The prime minister of the tiny Cook Islands in the South Pacific has given himself 17 positions in his own government
- The prime minister of the Cook Islands, Mark Brown, has given himself 17 positions in his government.
- The titles include minister for foreign affairs, immigration, finance, energy and renewables, police, telecommunications, and many more.
- Leader of the opposition Tina Browne said the move is "a huge signal just how much confidence he has in the potential of his cabinet colleagues."
- The Cook Islands is a tiny archipelago in the South Pacific, with a population of 17,000.
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The prime minister of the Cook Islands, Mark Brown, has given himself 17 positions in his government, the Guardian reported.
Brown has appointed himself to be the minister for immigration, foreign affairs, finance, energy and renewables, telecommunications, and police, as well as other portfolios. Other portfolios he assumed include being in charge of natural resources and being the Attorney General for the country.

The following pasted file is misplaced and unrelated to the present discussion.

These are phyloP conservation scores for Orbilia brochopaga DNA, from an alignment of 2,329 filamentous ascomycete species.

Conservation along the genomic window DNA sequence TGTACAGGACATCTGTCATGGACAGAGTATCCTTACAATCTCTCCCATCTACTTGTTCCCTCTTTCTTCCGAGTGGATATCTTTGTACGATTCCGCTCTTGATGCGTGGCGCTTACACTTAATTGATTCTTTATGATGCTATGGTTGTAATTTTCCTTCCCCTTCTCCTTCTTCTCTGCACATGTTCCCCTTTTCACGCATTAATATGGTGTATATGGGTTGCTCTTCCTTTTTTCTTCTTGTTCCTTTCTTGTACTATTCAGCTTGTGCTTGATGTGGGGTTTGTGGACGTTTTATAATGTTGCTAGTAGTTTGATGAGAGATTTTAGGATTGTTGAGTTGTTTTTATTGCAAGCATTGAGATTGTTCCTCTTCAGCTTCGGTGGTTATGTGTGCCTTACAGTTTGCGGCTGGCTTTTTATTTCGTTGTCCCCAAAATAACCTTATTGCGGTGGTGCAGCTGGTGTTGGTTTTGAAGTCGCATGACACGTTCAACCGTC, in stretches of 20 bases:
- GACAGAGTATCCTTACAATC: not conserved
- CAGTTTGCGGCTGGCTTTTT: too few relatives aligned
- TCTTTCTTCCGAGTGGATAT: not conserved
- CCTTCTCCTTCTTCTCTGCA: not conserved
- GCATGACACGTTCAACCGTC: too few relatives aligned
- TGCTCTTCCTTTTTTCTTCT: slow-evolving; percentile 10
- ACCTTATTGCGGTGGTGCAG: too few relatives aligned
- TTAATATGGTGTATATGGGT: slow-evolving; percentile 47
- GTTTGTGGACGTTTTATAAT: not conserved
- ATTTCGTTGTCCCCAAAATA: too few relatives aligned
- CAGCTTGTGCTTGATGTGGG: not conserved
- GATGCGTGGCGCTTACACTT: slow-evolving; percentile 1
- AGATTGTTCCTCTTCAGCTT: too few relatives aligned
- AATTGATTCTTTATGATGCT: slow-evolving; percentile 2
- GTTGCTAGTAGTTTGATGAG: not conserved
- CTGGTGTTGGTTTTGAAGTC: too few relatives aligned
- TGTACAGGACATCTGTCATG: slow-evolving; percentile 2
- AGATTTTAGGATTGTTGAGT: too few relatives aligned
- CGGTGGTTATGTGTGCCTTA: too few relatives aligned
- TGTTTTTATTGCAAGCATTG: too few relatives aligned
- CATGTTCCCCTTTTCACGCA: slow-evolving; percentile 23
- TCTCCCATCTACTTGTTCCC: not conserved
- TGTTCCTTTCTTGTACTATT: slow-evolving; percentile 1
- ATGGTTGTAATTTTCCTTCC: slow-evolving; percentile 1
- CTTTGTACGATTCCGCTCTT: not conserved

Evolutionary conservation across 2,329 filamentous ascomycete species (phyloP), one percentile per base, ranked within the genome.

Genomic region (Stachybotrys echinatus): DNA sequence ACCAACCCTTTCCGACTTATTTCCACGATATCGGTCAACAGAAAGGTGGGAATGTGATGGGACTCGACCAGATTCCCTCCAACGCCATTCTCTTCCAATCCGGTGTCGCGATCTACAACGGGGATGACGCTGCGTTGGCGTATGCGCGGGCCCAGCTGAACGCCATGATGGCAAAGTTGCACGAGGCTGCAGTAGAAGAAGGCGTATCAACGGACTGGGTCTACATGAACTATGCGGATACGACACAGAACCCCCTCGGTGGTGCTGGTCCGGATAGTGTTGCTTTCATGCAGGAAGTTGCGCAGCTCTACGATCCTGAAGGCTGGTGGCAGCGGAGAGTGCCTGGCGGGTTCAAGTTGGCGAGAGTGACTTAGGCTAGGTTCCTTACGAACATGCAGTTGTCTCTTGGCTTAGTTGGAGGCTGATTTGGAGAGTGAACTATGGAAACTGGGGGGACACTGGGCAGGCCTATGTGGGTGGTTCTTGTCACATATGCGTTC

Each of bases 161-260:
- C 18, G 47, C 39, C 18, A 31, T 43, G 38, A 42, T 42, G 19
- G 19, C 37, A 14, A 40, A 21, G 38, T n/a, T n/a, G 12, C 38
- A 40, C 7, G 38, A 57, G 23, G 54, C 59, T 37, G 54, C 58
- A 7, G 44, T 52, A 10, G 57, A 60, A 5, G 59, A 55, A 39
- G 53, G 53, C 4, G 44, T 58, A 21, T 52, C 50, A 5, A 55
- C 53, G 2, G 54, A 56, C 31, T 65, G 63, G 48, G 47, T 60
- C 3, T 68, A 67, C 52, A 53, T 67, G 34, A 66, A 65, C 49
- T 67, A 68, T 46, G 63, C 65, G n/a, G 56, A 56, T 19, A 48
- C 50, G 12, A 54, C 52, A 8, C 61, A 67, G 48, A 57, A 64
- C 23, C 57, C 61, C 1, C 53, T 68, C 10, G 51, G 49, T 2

He took on the roles after he was sworn into office on October 1, replacing Henry Puna.
According to the leader of the opposition Tina Browne, the move to give himself so many titles is a sign the PM doesn't trust his ministers.
"The new PM says he's 'excited with the potential of his cabinet' and then gives himself a staggering 17 portfolios, which is a huge signal just how much confidence he has in the potential of his cabinet colleagues," she said.
It's not clear why Brown has appointed himself to so many senior roles, but according to a statement given to RNZ, he is likely to relinquish some of his responsibilities to colleagues in the next few months.
The far-flung Cook Islands has been free from cases of COVID-19 throughout the pandemic due to having shut its borders early on. Tourism is its primary form of income.
It has a population of 17,000 people spread across 15 islands.
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